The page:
Doubt as sin. — Christianity has done its utmost to close the circle and declared even doubt to be sin. One is supposed to be cast into belief without reason, by a miracle, and from then on to swim in it as in the brightest and least ambiguous of elements: even a glance towards land, even the thought that one perhaps exists for something else as well as swimming, even the slightest impulse of our amphibious nature — is sin! And notice that all this means that the foundation of belief and all reflection on its origin is likewise excluded as sinful. What is wanted are blindness and intoxication and an eternal song over the waves in which reason has drowned!


A few rungs down. — One level of education, itself a very high one, has been reached when man gets beyond superstitious and religious concepts and fears and, for example, no longer believes in the heavenly angels or original sin, and has stopped talking about the soul’s salvation. Once he is at this level of liberation, he must still make a last intense effort to overcome metaphysics. Then, however, a retrograde movement is necessary: he must understand both the historical and the psychological justification in metaphysical ideas. He must recognize how mankind’s greatest advancement came from them and how, if one did not take this retrograde step, one would rob himself of mankind’s finest accomplishments to date.

With regard to philosophical metaphysics, I now see a number of people who have arrived at the negative goal (that all positive metaphysics is an error), but only a few who climb back down a few rungs. For one should look out over the last rung of the ladder, but not want to stand on it. Those who are most enlightened can go only as far as to free themselves of metaphysics and look back on it with superiority, while here, as in the hippodrome, it is necessary to take a turn at the end of the track.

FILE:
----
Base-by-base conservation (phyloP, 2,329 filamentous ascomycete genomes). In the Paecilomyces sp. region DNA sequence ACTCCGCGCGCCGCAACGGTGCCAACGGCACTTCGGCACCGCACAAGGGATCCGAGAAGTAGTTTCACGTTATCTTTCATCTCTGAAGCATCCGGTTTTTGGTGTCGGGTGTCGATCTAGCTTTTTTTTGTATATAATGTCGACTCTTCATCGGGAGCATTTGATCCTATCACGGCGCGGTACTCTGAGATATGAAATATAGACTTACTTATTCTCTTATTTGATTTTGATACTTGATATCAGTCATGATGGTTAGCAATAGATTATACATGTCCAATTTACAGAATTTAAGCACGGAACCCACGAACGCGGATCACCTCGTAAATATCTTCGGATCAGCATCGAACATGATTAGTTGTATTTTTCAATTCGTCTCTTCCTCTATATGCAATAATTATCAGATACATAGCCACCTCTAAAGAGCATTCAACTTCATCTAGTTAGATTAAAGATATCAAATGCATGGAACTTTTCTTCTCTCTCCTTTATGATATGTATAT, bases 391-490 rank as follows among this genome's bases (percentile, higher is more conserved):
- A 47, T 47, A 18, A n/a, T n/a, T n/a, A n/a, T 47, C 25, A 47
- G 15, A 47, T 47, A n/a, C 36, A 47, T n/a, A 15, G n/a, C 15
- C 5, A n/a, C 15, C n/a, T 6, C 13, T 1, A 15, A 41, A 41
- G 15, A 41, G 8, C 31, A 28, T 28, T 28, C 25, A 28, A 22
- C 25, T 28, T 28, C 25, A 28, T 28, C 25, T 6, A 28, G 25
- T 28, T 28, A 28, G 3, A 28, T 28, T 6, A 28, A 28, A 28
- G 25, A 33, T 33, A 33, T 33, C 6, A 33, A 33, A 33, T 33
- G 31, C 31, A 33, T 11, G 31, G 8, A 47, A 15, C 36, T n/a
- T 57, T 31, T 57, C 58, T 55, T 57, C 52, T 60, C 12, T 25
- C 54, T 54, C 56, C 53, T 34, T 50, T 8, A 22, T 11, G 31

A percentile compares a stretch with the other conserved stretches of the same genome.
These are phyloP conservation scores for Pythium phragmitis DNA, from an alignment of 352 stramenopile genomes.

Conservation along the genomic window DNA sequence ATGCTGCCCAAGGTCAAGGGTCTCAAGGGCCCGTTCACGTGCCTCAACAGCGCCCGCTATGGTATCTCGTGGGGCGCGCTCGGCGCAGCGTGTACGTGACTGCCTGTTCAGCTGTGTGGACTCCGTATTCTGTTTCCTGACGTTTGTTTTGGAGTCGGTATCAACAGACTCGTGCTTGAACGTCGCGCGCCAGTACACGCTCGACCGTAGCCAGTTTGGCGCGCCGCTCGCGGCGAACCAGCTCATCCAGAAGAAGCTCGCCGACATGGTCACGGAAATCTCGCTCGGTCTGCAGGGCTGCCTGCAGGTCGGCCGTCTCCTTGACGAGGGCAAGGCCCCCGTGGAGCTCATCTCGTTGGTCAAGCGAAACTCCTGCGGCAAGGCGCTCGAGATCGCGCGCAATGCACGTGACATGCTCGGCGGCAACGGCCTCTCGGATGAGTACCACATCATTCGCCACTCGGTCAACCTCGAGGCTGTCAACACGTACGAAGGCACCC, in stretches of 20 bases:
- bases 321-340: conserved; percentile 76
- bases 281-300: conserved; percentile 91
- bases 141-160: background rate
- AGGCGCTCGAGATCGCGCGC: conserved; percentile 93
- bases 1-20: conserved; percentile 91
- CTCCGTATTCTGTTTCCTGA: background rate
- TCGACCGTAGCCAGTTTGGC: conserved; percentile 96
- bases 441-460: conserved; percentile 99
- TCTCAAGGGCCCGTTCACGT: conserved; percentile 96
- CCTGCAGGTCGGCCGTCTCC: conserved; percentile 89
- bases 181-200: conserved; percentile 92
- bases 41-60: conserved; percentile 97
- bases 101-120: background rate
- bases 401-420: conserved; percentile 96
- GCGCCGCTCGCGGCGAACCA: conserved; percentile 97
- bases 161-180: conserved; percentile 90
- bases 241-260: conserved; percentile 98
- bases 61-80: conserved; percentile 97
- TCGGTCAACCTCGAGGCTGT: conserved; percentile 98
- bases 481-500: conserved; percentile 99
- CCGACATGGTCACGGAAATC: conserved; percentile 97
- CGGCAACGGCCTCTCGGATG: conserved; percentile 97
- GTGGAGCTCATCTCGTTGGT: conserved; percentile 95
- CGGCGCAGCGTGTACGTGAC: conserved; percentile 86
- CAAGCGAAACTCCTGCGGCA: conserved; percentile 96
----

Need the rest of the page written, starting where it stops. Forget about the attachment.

One should not be deceived: great spirits are skeptics… Strength, freedom which is born of the strength and overstrength of the spirit, proves itself by skepticism. Men of conviction are not worthy of the least consideration in fundamental questions of value and disvalue. Convictions are prisons. Such men do not look far enough, they do not look beneath themselves: but to be permitted to join in the discussion of value and disvalue, one must see five hundred convictions beneath oneself — behind oneself … A spirit who wants great things, who also wants the means to them, is necessarily a skeptic. Freedom from all kinds of convictions, to be able to see freely, is part of strength … Great passion, the ground and the power of his existence, even more enlightened, even more despotic than he is himself, employs his whole intellect; it makes him unhesitating; it gives him courage even for unholy means; under certain circumstances it does not begrudge him convictions. Conviction as a means: many things are attained only by means of a conviction. Great passion uses and uses up convictions, it does not succumb to them — it knows itself sovereign…